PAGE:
I accept that Louis Smith's drunken foolery wasn't exactly 'comedy gold', but that's beside the point. There's much more at stake than our ability to laugh at religion.
For Christopher Hitchens, mockery of religion wasn't just acceptable, it was essential. "One of the beginnings of human emancipation is the ability to laugh at authority", he observed.
A similar view was articulated in the Council of Europe's 2016 Resolution on 'freedom of expression and respect for religious beliefs', which stated:
"There cannot be a democratic society without the fundamental right to freedom of expression. The progress of society and the development of every individual depend on the possibility of receiving and imparting information and ideas. This freedom is not only applicable to expressions that are favourably received or regarded as inoffensive but also to those that may shock, offend or disturb the state or any sector of the population".
Britain's tendency to tread carefully around Islam can be traced back to the Rushdie Affair in 1988, which saw angry and frequently violent reaction from Muslims to the publication of Salman Rushdie's novel The Satanic Verses. Iran's Ayatollah Khomeini accused Rushdie of blasphemy and issued a fatwa ordering Muslims to kill him. Since then we've seen the emergence of a de facto blasphemy law, enforced by the ever-present threat of violence.
Then there's the often employed and effective weapon of the 'islamophobia' accusation, which seeks to equate criticism of Islam with racism, often with disastrous consequences for those being accused.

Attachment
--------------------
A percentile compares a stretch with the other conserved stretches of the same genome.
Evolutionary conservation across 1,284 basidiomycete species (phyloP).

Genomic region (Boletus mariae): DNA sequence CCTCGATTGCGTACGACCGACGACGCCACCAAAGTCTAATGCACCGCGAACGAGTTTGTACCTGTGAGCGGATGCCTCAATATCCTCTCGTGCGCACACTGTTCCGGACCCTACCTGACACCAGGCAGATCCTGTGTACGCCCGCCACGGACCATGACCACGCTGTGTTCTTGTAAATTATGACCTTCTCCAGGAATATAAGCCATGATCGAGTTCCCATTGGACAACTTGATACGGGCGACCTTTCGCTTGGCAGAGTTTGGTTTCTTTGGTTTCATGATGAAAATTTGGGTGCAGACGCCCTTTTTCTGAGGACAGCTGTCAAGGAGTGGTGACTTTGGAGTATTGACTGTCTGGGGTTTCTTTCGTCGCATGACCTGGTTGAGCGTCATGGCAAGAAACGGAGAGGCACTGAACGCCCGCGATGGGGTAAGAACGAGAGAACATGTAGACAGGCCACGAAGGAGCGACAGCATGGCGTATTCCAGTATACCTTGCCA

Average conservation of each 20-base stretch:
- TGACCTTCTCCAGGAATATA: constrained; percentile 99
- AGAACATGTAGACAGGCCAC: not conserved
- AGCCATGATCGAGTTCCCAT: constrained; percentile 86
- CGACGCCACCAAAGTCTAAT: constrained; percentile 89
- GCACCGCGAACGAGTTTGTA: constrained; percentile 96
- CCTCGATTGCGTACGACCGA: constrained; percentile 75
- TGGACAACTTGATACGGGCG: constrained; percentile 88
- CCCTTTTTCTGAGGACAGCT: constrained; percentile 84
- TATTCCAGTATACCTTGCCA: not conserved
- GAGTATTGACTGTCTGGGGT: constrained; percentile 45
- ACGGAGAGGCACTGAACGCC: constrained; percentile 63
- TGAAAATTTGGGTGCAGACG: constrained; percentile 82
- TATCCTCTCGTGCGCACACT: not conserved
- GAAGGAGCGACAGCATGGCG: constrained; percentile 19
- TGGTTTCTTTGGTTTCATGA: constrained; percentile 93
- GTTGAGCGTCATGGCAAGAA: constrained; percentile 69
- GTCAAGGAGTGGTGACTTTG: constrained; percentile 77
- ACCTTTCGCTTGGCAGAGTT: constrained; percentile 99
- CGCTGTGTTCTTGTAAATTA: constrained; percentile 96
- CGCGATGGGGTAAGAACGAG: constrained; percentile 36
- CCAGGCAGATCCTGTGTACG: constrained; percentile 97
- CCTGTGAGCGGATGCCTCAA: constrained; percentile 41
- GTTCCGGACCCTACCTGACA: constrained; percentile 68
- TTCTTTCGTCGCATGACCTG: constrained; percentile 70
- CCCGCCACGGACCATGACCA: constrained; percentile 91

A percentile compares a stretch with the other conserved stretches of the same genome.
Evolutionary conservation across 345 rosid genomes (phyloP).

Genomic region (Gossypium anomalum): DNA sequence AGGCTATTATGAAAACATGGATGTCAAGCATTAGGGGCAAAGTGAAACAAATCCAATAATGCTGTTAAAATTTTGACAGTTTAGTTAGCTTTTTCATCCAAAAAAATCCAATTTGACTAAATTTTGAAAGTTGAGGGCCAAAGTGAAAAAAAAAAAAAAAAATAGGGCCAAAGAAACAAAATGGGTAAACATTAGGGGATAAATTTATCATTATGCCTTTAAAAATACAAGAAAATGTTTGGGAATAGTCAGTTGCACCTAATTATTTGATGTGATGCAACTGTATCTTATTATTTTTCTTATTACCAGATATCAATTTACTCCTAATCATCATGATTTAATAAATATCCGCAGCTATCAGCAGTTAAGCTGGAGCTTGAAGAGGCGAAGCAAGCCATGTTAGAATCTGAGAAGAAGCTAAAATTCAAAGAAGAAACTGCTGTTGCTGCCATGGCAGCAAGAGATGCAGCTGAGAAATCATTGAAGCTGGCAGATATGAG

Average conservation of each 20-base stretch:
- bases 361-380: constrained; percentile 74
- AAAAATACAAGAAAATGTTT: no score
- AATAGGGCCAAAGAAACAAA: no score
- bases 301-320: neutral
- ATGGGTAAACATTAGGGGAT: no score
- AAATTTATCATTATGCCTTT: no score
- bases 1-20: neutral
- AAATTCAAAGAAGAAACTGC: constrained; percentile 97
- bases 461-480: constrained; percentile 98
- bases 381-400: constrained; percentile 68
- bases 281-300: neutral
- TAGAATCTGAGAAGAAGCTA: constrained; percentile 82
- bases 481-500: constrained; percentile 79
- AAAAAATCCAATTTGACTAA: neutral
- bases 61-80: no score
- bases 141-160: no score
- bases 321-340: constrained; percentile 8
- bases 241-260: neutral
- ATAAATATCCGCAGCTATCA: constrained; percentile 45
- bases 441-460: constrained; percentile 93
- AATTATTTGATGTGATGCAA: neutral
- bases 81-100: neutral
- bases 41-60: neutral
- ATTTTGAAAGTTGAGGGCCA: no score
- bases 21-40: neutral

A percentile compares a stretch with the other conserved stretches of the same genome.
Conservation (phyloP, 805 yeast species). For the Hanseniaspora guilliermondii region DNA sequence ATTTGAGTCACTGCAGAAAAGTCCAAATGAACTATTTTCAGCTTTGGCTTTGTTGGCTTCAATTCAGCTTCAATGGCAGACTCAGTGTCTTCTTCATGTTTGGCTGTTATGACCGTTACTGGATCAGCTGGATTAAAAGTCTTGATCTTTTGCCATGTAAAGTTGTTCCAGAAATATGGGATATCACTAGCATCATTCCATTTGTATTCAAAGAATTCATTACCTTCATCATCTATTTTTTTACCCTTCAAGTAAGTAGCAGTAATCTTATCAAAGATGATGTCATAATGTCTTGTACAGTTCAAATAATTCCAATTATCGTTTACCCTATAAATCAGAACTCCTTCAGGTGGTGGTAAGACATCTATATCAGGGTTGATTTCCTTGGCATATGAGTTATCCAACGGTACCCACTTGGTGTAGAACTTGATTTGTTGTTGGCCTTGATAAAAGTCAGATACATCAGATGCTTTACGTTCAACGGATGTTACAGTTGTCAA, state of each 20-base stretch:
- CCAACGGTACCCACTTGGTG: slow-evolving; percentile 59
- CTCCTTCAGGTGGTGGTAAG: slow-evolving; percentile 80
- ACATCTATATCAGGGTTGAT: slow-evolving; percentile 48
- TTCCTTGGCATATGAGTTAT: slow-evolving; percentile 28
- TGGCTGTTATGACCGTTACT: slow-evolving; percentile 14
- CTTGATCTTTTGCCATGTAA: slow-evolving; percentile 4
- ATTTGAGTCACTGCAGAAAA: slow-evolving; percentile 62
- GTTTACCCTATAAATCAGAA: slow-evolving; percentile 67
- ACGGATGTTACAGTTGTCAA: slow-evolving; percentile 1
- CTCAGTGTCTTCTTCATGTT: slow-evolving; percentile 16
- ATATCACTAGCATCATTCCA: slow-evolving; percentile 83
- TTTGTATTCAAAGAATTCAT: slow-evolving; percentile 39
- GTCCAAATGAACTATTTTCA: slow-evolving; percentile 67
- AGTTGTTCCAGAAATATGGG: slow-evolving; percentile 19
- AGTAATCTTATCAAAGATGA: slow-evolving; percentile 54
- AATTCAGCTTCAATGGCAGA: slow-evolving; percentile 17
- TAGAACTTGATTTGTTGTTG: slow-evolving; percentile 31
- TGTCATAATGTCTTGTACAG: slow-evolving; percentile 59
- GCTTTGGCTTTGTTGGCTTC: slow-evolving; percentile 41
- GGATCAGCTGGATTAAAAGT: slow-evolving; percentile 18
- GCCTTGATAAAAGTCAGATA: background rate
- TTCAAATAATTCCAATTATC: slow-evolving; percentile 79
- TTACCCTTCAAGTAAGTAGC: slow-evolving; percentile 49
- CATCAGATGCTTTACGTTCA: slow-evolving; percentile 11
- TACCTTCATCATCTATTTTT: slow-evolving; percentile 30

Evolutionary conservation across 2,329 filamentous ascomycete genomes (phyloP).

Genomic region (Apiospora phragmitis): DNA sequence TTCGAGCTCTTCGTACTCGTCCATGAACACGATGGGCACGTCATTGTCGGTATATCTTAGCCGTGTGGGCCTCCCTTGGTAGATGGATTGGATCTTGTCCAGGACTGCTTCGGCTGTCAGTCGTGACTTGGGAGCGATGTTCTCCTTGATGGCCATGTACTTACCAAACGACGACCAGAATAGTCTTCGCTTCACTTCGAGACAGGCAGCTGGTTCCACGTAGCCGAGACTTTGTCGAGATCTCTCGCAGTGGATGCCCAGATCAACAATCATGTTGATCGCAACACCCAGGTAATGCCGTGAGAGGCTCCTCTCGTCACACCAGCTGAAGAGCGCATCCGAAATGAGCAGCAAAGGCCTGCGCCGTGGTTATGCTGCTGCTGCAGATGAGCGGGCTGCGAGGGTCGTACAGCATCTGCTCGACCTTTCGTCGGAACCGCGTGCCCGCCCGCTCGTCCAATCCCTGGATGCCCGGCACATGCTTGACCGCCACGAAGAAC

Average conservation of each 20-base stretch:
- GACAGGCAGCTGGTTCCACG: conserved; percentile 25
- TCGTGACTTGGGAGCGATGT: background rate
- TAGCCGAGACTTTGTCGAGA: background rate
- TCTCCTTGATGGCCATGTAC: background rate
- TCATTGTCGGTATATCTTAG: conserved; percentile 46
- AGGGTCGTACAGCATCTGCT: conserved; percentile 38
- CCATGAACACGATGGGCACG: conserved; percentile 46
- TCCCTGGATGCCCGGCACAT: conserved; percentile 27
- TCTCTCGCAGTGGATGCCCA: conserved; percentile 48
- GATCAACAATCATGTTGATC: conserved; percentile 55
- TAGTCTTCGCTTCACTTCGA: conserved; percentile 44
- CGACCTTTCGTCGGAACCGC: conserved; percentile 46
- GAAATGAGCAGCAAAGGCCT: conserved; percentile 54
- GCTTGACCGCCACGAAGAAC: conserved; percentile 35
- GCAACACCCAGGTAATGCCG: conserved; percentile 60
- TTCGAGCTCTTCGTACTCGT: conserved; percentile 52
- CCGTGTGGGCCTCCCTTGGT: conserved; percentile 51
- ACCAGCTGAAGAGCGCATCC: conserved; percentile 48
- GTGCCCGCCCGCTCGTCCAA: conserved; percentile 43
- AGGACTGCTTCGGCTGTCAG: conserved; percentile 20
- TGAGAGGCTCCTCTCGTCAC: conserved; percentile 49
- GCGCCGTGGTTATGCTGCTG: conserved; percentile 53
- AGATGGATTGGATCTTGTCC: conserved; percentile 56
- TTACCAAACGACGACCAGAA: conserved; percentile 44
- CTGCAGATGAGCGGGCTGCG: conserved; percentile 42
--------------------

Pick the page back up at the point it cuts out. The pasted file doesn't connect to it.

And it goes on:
Like many people, Muslims included, I long to see a more modern, human rights compliant version of Islam take hold. One that embraces Enlightenment secular values, such as freedom of speech, gender equality, the separation of religion and state, and so on.
Muslims are hardly likely to realise this ambition if the rest of us mindlessly pander to the lunatic fringe of Muslim society which insists that Islam must never, under any circumstances, be defamed. Wrapping Islam in a protective blanket and insulating it from criticism and ridicule will do nothing to help it mature, as other religions have done.
However well-intentioned, over-reactions like those we've seen this week to Louis Smith's mockery of religion have a disastrously chilling effect on free speech. It plays into the hands of the Islamic world's professional offence takers who would like nothing more than to see all criticism of Islam silenced once and for all.
Being offended from time to time is the price we all pay for living in a free country. If religion expects to be tolerated it needs to be tolerant and robust enough to withstand mockery. Let's insist on respect for people's rights, but not their beliefs. Bigotry and hatred need to be called out, but there should be no shame in mocking religion. So let's be assertive in defending our liberal values and in doing so cut Louis Smith some slack.
Stephen Evans is the campaigns director of the National Secular Society. You can follow him on Twitter @stephenmevans1. The views expressed in our blogs are those of the author and may not represent the views of the NSS.